A contradictory legend tells how the icon was being transported for safekeeping when it was stored overnight in Czestochowa’s monastery of Jasna Gora. On the following morning, when the image was returned to the wagon, the horses refused to move—a miraculous sign, it was thought, that it should remain there (Mullen 1998, 135–136). In yet another tale, the balking horses are those of invading Hussites who in 1430 were attempting to take the icon as plunder. When the horses unaccountably stopped at the village limits, however, and no amount of beating could get them to move, the Black Madonna was abandoned (Aradi 1954, 63). Such variants (differing versions of a narrative), together with common motifs (story elements), are indicative of the folkloric process at work.

In the latter tale, the Hussites were so riled that they angrily grabbed up the icon, which had already been pierced by an arrow in the Madonna’s throat during the siege, and cast it on the ground, where it broke into three pieces. Moreover, one of the thieves struck the image with his sword, inflicting two gashes. As he started to strike a third time, he fell down and writhed in agony until his death (Cruz 1993, 400). It must have been embarrassing to the faithful that the icon—reputed to protect all of Poland (Aradi 1954, 63–66)—could not even protect itself. It could, however, inspire a tale about how it nevertheless exacted retribution.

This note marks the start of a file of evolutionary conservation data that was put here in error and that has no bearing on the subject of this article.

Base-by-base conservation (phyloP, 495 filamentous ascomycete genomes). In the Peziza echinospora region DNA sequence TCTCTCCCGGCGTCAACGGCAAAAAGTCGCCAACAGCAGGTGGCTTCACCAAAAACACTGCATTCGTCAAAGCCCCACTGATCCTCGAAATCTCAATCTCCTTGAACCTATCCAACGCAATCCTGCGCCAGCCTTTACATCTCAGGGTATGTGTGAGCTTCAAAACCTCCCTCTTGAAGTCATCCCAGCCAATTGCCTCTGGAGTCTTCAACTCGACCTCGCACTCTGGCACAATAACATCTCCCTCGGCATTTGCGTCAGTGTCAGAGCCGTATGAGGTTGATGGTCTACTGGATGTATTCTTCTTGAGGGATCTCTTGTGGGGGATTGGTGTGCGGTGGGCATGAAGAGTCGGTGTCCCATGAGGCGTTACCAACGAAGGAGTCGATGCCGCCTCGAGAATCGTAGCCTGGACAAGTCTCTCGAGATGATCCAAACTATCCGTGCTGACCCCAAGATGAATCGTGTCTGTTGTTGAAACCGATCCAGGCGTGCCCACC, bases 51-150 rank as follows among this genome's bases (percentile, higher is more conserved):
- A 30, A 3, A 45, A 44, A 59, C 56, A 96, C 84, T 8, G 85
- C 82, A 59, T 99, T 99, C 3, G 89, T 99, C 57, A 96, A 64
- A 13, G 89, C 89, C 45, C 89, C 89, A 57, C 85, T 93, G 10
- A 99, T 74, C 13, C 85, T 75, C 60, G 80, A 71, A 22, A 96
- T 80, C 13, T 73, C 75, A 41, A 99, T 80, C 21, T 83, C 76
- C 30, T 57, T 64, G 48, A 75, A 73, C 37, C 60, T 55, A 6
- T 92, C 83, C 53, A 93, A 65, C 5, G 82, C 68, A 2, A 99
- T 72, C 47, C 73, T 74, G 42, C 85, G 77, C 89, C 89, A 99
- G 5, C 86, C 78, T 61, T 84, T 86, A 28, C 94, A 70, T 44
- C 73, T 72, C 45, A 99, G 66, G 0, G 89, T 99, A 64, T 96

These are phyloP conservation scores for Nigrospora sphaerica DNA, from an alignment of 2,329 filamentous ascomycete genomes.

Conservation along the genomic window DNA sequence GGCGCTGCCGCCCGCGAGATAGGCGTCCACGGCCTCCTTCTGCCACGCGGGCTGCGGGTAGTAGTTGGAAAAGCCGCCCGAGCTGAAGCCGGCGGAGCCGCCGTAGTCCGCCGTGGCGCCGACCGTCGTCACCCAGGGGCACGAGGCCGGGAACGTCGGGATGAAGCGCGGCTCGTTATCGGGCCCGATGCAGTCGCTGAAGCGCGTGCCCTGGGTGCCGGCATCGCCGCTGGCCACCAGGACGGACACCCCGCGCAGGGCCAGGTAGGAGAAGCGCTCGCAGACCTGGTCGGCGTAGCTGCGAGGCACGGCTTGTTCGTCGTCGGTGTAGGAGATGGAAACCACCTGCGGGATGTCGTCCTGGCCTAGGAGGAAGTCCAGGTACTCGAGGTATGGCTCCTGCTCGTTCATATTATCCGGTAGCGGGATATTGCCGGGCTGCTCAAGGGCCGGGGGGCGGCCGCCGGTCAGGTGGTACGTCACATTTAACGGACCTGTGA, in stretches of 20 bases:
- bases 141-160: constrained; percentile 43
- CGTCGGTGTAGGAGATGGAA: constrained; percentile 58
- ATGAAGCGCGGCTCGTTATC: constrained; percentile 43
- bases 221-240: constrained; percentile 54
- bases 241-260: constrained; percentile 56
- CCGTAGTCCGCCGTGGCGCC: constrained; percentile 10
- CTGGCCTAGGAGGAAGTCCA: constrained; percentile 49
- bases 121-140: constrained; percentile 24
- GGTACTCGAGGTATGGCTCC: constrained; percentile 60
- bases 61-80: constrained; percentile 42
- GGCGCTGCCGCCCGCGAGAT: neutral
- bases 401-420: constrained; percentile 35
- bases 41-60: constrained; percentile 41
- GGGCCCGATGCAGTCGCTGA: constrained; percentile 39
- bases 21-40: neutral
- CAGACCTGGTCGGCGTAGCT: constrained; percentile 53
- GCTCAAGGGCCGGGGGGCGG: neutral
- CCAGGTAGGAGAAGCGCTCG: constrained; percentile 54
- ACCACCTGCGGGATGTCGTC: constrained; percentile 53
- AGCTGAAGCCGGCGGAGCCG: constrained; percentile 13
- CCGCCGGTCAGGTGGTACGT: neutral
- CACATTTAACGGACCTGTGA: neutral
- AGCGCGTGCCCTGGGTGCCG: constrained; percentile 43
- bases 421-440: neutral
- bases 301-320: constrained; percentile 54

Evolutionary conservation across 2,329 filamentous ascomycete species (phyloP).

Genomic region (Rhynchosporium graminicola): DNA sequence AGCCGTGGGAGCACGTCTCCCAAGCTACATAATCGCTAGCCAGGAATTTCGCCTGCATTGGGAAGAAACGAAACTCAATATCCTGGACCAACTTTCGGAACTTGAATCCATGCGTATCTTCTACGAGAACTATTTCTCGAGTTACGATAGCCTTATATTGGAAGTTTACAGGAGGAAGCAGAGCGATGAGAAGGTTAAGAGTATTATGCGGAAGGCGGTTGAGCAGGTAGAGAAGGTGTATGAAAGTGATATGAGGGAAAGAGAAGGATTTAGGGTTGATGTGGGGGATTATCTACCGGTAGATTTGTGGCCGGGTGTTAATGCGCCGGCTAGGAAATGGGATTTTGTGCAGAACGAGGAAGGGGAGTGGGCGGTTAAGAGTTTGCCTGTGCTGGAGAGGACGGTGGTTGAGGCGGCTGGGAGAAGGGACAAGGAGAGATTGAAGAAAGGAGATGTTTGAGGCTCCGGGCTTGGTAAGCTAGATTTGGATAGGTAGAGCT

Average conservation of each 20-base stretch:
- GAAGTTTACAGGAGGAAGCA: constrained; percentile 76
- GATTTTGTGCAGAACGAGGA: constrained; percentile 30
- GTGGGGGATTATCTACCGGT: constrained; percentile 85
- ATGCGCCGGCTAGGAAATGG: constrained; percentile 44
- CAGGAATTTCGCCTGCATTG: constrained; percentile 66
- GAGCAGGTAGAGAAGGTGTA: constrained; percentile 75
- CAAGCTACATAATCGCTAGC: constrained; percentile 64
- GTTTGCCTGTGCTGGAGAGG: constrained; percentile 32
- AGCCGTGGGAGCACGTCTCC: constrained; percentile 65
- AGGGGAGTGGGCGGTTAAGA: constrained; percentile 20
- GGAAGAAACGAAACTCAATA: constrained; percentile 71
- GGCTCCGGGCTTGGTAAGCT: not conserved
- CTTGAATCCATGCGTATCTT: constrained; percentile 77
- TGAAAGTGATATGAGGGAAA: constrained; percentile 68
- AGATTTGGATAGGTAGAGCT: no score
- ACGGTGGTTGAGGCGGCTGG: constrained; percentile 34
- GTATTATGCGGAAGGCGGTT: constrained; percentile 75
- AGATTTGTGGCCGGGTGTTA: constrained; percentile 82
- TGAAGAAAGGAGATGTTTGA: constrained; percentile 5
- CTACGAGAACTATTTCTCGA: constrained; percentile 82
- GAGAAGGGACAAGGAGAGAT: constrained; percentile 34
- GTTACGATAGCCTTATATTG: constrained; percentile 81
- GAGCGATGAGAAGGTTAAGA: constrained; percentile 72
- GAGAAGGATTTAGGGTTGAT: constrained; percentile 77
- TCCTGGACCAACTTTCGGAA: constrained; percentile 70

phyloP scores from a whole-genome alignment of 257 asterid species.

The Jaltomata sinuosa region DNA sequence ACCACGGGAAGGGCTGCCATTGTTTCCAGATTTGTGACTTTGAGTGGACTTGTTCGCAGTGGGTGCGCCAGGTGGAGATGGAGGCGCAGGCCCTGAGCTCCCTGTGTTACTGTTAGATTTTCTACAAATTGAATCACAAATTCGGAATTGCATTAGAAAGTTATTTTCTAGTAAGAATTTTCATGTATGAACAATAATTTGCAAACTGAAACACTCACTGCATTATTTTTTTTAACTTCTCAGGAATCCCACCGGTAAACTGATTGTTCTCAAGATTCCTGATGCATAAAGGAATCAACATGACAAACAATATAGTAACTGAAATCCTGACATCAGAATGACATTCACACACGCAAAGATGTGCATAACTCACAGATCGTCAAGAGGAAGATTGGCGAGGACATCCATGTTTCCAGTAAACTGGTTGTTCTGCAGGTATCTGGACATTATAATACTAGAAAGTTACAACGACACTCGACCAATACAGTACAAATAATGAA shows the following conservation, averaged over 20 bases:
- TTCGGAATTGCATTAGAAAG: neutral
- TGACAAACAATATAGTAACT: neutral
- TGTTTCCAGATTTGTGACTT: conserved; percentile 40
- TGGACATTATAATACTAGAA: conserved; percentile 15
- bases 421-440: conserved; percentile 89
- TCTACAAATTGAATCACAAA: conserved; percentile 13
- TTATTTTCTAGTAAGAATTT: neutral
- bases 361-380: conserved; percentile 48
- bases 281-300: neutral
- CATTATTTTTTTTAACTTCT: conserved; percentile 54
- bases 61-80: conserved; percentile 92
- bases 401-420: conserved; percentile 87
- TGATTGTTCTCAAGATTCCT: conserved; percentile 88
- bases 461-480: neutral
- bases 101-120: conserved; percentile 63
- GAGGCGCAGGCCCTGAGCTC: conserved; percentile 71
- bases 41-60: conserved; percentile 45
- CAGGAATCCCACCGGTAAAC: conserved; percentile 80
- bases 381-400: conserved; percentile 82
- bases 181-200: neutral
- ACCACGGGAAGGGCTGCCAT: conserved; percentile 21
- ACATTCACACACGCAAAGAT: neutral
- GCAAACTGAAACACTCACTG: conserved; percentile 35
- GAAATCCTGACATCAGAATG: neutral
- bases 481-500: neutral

A further magical tale relates that after the Holy Picture was abandoned by the Hussites and found covered in dirt and blood, the monks wanted to clean it. However, all the wells were dry from putting out the fires set by the invaders’ torches. Therefore, “It was at this time that a miraculous fountain sprung up, a spring that has since healed thousands and thousands of sick and has supplied water to millions of pilgrims” (Aradi 1954, 63; for a discussion of “miracle” healings see Nickell 2013, 175–222).

As we shall see presently, there were many black Madonna icons that were claimed to be the original. According to Scheer (2002, 1421–1422), “All share a common set of recurring motifs.” These include “the refusal of an image to leave a certain spot,” “the resistance to or revenge taken for damage or ‘wounding,’” and others. She adds: “Only one motif can be said to come up relatively often in connection with black madonnas: that of the prestigious artist—in most cases, St. Luke the Evangelist.”

Iconography

There are as many as perhaps a few hundred black Madonnas in Europe. In addition to small statues (commonly about thirty inches tall and mostly of polychromed wood), they consist of icons either imported from Byzantium (which Constantine renamed Constantinople) or rendered in Byzantine style. This style was influential across Europe for a millennium, and in icon painting it continued until the seventeenth century, traces of it surviving in paintings by El Greco (ca. 1545–1614). Byzantine-style icons were produced in quantity in Italy during the thirteenth and fourteenth centuries (Scheer 2002, 1413–1416; Levy 1962, 25).